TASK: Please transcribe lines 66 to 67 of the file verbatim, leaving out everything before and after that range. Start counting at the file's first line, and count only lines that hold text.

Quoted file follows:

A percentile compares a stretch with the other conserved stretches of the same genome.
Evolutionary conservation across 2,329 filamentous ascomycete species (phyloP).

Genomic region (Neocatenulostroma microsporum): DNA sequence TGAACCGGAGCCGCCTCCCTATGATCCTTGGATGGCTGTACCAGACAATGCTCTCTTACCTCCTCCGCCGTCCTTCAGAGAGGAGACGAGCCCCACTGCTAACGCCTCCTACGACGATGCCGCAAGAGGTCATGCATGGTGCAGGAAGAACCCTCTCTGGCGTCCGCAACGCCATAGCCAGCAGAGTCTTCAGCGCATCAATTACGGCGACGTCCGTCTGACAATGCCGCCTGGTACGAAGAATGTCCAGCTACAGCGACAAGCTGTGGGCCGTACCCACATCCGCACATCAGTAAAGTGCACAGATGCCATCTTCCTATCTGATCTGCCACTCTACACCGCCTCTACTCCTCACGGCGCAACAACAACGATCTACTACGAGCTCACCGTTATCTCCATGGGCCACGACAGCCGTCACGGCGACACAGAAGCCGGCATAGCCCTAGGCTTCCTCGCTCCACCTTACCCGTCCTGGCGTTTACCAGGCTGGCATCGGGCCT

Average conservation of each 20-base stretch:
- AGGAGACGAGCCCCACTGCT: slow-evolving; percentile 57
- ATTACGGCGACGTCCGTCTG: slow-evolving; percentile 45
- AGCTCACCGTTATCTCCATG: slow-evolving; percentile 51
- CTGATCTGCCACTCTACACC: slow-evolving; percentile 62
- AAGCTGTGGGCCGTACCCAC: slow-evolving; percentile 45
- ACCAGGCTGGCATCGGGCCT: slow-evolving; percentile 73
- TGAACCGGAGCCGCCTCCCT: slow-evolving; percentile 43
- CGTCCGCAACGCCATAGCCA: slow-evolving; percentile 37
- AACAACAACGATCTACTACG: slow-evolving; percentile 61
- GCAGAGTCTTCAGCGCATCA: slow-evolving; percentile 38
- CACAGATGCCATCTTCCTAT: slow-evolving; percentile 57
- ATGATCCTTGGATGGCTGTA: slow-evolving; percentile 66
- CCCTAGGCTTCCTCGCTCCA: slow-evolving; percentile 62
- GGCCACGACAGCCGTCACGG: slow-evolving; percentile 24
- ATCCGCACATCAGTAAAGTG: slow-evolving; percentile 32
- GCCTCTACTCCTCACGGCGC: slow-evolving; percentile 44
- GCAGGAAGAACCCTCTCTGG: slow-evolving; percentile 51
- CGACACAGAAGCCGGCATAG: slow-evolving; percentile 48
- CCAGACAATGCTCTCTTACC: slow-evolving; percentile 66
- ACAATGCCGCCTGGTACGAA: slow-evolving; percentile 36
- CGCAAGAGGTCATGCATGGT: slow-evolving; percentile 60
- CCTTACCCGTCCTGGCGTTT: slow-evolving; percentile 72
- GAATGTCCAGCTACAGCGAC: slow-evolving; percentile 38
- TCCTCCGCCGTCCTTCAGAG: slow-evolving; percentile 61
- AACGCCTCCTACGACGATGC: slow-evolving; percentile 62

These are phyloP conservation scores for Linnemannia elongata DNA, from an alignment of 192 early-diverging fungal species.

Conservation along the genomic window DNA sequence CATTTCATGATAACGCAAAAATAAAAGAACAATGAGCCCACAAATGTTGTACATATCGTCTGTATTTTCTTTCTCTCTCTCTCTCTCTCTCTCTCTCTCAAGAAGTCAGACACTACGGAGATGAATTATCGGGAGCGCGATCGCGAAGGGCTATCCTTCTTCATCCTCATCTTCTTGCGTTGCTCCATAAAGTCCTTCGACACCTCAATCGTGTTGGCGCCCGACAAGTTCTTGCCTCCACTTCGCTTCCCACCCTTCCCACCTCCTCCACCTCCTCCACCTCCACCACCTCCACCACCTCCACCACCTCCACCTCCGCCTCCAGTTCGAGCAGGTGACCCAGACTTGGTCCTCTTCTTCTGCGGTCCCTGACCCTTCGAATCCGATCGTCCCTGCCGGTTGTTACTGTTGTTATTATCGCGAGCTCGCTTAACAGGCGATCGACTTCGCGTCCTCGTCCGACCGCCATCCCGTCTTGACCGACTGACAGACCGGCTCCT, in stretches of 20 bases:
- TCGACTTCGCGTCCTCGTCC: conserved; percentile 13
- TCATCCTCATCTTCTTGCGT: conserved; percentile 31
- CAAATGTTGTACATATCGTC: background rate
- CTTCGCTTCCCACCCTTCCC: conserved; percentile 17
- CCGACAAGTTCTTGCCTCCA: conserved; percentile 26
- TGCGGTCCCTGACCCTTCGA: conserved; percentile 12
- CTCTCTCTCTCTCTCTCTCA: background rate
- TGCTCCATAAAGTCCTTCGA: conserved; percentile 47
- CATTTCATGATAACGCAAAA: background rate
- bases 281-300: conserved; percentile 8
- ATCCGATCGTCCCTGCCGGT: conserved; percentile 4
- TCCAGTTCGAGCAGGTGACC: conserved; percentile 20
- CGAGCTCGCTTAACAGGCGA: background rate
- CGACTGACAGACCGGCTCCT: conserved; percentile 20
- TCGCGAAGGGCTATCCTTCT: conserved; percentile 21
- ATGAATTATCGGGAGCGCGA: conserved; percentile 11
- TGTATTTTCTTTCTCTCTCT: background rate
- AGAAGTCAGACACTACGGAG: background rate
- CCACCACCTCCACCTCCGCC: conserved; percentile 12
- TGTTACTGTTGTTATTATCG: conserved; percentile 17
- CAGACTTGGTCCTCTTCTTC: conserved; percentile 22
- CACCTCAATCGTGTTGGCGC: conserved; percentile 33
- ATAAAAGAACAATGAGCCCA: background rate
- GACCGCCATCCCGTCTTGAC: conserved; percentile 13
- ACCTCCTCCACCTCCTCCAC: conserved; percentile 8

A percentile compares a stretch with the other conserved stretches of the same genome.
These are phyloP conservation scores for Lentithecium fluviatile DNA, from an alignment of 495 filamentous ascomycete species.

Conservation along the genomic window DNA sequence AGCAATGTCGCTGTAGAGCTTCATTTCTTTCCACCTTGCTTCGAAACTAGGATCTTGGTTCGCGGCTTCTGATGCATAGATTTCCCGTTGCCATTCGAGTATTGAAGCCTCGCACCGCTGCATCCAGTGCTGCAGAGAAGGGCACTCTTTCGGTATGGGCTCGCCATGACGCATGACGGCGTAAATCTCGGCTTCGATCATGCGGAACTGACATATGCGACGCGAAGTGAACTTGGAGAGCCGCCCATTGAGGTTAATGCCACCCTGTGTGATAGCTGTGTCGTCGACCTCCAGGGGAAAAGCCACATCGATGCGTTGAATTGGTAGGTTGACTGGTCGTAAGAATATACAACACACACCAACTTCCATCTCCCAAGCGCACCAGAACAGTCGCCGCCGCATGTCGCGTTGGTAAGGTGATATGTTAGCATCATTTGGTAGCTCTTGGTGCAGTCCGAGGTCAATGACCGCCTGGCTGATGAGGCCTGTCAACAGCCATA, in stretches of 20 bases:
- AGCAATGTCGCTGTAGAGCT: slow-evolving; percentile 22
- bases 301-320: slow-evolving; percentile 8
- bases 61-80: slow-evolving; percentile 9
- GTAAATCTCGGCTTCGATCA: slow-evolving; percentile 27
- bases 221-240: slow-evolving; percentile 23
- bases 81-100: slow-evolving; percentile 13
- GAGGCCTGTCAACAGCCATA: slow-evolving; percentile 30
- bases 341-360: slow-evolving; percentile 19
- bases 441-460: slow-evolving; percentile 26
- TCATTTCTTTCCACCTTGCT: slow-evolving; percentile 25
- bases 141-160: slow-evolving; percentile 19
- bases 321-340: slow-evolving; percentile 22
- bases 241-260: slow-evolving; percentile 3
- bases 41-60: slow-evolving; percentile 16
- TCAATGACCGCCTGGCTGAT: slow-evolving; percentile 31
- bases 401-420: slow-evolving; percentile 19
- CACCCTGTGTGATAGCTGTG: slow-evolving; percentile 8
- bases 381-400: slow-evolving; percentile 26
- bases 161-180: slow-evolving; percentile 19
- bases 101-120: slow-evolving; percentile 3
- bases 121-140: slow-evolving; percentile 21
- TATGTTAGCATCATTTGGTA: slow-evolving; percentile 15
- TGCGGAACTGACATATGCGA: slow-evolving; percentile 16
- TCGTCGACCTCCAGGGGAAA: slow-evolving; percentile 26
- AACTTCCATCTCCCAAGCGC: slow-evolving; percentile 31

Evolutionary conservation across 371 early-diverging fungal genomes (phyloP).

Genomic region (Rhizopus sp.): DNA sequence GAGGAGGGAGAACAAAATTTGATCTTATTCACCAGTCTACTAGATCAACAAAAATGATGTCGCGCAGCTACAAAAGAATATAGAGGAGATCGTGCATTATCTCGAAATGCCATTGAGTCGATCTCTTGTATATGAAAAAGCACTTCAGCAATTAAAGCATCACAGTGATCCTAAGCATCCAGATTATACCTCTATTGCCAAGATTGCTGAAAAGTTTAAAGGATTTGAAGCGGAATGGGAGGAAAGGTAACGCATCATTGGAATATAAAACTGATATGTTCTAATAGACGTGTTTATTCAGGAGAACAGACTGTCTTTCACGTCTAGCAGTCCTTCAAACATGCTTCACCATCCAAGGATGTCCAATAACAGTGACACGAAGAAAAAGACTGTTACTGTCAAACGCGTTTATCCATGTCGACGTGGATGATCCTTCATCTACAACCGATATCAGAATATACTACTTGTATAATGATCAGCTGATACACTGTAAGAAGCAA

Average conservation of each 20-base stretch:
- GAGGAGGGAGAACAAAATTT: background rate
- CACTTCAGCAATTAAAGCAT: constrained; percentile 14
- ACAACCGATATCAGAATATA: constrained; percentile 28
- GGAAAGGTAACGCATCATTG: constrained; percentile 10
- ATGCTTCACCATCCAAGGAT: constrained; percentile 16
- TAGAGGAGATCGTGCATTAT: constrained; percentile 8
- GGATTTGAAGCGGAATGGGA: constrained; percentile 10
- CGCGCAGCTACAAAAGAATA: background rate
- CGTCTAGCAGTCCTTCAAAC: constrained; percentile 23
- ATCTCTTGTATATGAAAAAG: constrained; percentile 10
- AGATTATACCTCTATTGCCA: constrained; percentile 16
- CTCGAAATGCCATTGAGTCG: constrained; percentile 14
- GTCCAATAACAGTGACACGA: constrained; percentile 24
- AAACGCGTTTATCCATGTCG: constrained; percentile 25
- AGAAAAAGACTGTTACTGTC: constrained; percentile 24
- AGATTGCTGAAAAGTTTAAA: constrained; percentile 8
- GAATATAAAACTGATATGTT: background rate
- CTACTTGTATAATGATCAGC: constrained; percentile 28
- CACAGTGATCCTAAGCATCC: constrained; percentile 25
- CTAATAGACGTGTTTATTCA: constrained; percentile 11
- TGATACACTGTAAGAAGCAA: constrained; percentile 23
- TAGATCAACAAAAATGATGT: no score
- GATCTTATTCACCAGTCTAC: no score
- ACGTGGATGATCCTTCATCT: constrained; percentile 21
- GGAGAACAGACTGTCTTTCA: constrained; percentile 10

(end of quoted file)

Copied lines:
- GAGGCCTGTCAACAGCCATA: slow-evolving; percentile 30
- bases 341-360: slow-evolving; percentile 19